A jacket and pants from an unknown name may look the business and seem identical in design to the more expensive gear you’ve seen on the internet or in the stores, but looks can be deceiving.

That £150 jacket and those £100 trousers just won’t provide the safeguards when you need them too. The best gear out there employs the best fabrics and the latest, patented technologies. The research that goes into developing them is not cheap, so the cheap gear that sometimes seems to dominate the UK market doesn’t utilise them. Much of the time this cheap gear will work fine, but when you’re cold and wet and you need all your wits about you, you may well regret not paying the extra few quid!

Those brands that you come across in every dealership you go into and which you find on permanent discount on the internet don’t tend to be the names that offer the quality gear.

If something is discounted heavily, that’s normally because it wouldn’t sell at the manufacturer’s recommended price, most probably because the quality wasn’t there and bikers didn’t think it represented good value. Chopping the price by 10% or 20% doesn’t make the gear any better.

In truth, however, your opportunity to really look good and establish your own style is easier at weekends when you are not travelling too far and when you can be reasonably confident of the conditions.

To us, this is the most fun kind of biking. Breakfast down at Goodwood. A Sunday morning ride out with a few mates. A day at Brands Hatch, perhaps. Or a sunny weekend riding through Dorset and Devon.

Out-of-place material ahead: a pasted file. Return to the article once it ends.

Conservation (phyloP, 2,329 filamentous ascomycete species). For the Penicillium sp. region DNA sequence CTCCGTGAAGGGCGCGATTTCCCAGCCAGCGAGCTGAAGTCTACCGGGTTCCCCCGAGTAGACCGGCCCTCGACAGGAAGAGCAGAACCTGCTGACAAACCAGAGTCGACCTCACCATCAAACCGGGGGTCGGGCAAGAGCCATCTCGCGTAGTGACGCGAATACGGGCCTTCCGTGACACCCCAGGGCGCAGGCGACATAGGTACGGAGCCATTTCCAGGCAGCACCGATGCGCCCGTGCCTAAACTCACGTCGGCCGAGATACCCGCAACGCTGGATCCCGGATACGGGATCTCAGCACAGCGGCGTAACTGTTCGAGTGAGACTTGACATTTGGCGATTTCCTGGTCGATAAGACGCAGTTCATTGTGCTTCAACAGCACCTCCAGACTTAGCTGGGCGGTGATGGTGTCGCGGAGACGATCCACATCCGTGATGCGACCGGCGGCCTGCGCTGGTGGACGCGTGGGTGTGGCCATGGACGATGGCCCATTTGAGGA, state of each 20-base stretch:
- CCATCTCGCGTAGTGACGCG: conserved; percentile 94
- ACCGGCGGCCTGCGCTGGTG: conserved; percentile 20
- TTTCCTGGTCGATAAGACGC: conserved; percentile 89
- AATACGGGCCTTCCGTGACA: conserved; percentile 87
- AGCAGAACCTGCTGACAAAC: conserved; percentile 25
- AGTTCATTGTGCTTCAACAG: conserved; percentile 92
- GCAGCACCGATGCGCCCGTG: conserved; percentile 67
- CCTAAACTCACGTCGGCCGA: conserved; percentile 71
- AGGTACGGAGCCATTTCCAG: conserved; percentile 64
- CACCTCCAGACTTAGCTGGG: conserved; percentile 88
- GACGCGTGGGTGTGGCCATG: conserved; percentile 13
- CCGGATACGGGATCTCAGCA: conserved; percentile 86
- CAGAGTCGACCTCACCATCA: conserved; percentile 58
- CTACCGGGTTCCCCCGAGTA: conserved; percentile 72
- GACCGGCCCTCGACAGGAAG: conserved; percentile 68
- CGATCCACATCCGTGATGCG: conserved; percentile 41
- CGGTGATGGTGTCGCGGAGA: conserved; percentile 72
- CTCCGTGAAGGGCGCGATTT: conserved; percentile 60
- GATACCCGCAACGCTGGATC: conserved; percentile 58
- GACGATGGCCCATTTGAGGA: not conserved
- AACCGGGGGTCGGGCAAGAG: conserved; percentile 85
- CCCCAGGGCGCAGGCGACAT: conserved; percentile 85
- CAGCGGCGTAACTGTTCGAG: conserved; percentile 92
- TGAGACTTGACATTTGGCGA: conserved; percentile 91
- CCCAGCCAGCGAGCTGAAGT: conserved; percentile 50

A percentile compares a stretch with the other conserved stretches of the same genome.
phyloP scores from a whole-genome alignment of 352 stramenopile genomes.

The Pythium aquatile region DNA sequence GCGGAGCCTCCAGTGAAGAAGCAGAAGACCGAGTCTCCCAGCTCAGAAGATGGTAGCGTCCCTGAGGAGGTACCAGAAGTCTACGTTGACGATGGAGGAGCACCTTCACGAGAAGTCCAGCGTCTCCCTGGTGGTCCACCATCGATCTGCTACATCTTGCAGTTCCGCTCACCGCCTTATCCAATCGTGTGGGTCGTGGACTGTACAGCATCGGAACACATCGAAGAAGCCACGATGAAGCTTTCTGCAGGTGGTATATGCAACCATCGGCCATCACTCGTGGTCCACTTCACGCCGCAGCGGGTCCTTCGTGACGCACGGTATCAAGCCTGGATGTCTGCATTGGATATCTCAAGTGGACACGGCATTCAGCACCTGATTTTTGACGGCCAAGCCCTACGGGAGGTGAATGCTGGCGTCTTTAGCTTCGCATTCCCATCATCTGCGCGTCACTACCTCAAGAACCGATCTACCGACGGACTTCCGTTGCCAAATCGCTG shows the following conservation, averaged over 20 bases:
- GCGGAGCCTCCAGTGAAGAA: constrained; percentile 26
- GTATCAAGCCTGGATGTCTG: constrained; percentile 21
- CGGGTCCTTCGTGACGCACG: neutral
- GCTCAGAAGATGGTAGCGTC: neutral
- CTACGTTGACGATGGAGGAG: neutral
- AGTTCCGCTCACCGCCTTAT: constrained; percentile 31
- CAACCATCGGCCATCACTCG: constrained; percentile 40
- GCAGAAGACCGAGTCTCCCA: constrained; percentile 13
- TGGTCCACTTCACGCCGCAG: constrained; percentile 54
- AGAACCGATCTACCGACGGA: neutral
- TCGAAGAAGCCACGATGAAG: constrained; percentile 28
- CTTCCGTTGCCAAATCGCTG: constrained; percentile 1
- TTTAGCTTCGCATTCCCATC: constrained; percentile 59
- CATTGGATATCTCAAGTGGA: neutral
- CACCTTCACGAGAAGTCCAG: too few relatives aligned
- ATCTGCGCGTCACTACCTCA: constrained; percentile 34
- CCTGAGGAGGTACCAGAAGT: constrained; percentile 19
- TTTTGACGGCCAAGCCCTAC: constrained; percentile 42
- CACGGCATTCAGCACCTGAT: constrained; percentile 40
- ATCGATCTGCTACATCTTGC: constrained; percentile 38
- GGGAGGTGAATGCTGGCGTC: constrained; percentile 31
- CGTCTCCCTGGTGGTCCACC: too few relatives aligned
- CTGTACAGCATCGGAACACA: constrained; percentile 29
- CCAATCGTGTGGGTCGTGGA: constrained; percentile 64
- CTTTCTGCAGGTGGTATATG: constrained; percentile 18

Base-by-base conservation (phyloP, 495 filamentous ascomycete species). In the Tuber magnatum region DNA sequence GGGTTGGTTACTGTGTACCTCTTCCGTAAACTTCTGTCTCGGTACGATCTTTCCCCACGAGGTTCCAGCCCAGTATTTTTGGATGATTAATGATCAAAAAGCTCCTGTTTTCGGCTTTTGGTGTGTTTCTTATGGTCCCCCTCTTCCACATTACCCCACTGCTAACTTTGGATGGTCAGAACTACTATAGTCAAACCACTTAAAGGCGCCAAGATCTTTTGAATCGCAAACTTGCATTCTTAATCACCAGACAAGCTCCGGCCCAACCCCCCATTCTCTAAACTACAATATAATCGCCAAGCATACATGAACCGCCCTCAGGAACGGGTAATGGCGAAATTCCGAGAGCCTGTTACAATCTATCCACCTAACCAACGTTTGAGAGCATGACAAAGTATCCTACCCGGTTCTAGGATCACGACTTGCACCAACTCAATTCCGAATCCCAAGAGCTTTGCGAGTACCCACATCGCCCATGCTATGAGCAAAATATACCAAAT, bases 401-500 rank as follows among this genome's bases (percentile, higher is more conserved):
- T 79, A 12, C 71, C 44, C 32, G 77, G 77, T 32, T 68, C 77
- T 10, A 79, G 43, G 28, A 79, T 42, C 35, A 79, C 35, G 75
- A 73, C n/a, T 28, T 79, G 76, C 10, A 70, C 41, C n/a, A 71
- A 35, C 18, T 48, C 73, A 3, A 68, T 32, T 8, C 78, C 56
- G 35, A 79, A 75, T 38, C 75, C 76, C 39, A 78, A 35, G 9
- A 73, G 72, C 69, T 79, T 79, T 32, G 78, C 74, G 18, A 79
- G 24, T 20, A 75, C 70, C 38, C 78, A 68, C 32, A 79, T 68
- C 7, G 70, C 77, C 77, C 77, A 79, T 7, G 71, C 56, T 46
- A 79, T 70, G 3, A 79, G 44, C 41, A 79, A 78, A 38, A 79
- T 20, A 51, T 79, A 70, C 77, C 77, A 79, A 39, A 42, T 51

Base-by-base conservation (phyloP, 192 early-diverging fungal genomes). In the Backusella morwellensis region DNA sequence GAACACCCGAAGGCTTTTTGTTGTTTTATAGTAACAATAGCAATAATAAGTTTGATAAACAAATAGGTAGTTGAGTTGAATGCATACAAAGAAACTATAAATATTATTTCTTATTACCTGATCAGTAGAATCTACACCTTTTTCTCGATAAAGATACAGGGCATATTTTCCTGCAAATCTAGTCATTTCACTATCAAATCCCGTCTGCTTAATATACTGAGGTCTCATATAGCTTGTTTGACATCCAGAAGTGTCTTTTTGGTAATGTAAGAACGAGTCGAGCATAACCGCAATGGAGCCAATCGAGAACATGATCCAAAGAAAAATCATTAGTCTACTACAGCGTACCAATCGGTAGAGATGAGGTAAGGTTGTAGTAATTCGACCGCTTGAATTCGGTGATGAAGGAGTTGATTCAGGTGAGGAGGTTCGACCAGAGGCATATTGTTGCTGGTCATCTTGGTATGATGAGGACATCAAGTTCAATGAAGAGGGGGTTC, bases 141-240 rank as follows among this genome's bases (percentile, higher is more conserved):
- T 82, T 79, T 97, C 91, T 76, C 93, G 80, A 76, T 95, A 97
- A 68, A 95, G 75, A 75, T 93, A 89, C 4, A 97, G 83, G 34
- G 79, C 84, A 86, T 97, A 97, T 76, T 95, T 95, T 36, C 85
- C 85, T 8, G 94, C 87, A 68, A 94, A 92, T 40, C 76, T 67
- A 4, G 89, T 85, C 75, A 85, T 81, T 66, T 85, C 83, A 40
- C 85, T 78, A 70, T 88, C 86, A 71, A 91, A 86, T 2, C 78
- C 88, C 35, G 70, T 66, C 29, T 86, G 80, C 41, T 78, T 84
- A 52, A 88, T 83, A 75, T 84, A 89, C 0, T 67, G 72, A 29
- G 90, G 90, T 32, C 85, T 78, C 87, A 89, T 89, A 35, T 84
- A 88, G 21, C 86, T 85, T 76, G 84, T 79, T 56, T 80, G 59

This is when you can have a bit of fun with what you wear.

If it’s style at all costs, you can’t go wrong with almost any textile or wax cotton jacket from Belstaff.

A Mojave for that off-road or dirt-tracker look. Or a Trialmaster for more of a touring feel, or if you’re after the traditional post-war British biker vibe.

A Belstaff jacket that is particularly hot this year is one called the Riding Jersey. It looks like a leather jacket but it’s not real leather. It’s so comfortable, you could wear it all day, yet it comes complete with all the armour you need for protection on the bike.

When it comes to a leather jacket, the modern motorcyclist really is spoilt for choice. Spidi, Halvarssons, Roland Sands, Belstaff and Furygan. They all make really stylish leather jackets in a wide array of styles, finishes, weights and colours .

For that worn and aged effect, you can’t beat Roland Sands and Halvarssons. And Furygan does some cool looking styles too.

But our own particular favourite leather jackets come from Spidi. Their leather is the softest most supple and most luxurious you’ll find in the biking world.

These are jackets that are as comfortable to wear as anything you’ll find at Gucci or Prada. They are so nice that you’ll want to wear them off of the bike every bit as much as you’ll want to on the bike.